United States District Court, D. New Jersey
JOEL A. PISANO, District Judge.
Before the Court is a motion for default judgment against Defendant Jimmy Barnes brought by Plaintiff Richard Thompson, pro se [ECF No. 40]. Defendant Barnes opposes this motion, and has also cross-moved for leave to file an answer to Plaintiff's complaint as within time [ECF No. 44].
Here, Plaintiff successfully served Defendant Barnes on June 4, 2014. Defendant Barnes was obligated to answer or otherwise move by June 25, 2014. On August 22, 2014, Plaintiff contemporaneously filed an application for the entry of default and moved to enter default judgment against Defendant Barnes. Under Federal Rule of Civil Procedure 55, a party who wishes to obtain default judgment must first request that the Clerk of the Court "enter the...default" of the party that has not answered or "otherwise defend[ed]." Fed.R.Civ.P. 55(a). Only after the Clerk has entered default may a subsequent default judgment under Rule 55(b) be entered by the Court. See, e.g., McGann v. Collingswood Police Dep't, Civil Action No. 10-cv-3458, 2011 U.S. Dist. LEXIS 70065, at *24-25 (D.N.J. June 28, 2011). Here, Plaintiff contemporaneously filed his application for entry of default with his motion for default. Because Plaintiff has inappropriately moved for default judgment before entry of default was entered against Defendant Barnes, his motion for default judgment must be denied. See Husain v. Casino Control Comm'n, 265 F.Appx. 130, 133 (3d Cir. 2008).
Under Federal Rule of Civil Procedure 6(b)(1)(B), if the time to file a responsive pleading to a plaintiff's complaint has expired, the responding party may file a motion for an extension of time. The court may grant this motion for good cause, but only after finding that the party's failure to file a timely response was due to "excusable neglect." Fed.R.Civ.P. 6(b)(1)(B); Drippe v. Tobelinski, 604 F.3d 778, 785 (3d Cir. 2010). When determining whether a party has shown "excusable neglect, " courts take into account "all relevant circumstances surrounding the party's omission, " including the danger of prejudice to the opposing party, the length of the delay in responding and its potential impact on judicial proceedings, "the reason for the delay, including whether it was within the reasonable control of the movant, and whether the movant acted in good faith." Pioneer Inv. Serv. Co. v. Brunswick Assocs. Ltd. P'ship, 507 U.S. 380, 395 (1993).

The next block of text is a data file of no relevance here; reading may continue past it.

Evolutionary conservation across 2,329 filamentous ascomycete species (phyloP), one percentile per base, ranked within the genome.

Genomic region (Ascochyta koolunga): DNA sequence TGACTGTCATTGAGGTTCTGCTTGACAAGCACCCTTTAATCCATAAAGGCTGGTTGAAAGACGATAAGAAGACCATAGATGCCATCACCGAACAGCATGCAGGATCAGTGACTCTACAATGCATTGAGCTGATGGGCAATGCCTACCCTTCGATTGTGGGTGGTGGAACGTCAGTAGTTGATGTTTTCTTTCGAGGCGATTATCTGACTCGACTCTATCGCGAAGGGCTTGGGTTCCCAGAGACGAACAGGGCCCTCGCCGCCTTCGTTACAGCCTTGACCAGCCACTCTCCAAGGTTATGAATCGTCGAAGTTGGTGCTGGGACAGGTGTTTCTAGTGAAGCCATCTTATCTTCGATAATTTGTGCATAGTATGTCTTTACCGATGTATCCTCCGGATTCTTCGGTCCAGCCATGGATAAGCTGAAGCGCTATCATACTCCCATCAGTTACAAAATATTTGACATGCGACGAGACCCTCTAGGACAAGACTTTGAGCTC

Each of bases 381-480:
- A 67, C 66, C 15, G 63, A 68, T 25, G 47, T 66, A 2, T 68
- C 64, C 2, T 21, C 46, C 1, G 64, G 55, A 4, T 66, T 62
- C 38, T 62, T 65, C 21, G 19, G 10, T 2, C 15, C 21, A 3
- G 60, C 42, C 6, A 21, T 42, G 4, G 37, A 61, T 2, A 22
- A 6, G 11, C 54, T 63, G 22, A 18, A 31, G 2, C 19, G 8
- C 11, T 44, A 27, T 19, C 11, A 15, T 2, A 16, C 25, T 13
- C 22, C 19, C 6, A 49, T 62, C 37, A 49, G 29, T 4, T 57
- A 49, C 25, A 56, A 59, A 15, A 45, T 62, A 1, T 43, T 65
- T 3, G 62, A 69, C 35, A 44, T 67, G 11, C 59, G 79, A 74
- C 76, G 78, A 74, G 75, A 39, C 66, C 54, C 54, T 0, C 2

Here, Defendant Barnes's current ross-motion was filed approximately two months after his deadline to file a response to Plaintiff's complaint. While this is not an insignificant amount of time, the Court finds that the multiple Defendants in this case who did timely file responses to Plaintiff's complaint prevent this delay from having any real impact on the judicial proceedings; in other words, the civil action as a whole has meaningfully proceeded in the absence of Defendant Barnes. For this same reason, the Court finds that Plaintiff would not be prejudiced if the Court grants Defendant Barnes's cross-motion. Finally, Defendant Barnes's explanation for the delay indicates that the reason for the delay was not within the reasonable control of Defendant Barnes and that he is currently acting in good faith. Specifically, Defendant Barnes, as a state employee, had to request representation by the Office of the Attorney General in this matter. See N.J. Stat Ann. §59:10A-2. Defendant Barnes had timely made a written request for representation when he was served. However, his written request was misfiled by the Office of the Attorney General. See Declaration of Gregory R. Bueno ("Bueno Decl.") ¶ 6. This error was only realized when Plaintiff filed his motion for default judgment against Defendant Barnes, at which point the process for Defendant Barnes's request for Attorney General representation was undertaken and completed within days. See id. at ¶¶ 4, 6, 11. Defendant Barnes filed his motion for an extension of time immediately after his counsel entered an appearance on his behalf. Accordingly, it appears that Defendant Barnes is, and at all times has been, acting in good faith. The delay appears to be unintentional and not within Defendant Barnes's control. For these reasons, the Court finds that Defendant Barnes's failure to timely respond to Plaintiff's complaint was due to excusable neglect, and thus grants Defendant Barnes's cross-motion under Rule 6(b)(1)(B).
THEREFORE, it is on this 2nd day of October, 2014,
ORDERED that Plaintiff's motion for default judgment [ECF. No. 40] is DENIED; and it is further
ORDERED that Defendant Barnes's cross-motion for an extension of time to file a response to Plaintiff's complaint [ECF No. 44] is GRANTED, and Defendant Barnes has leave to file an answer to Plaintiff's complaint as within time, no later than ...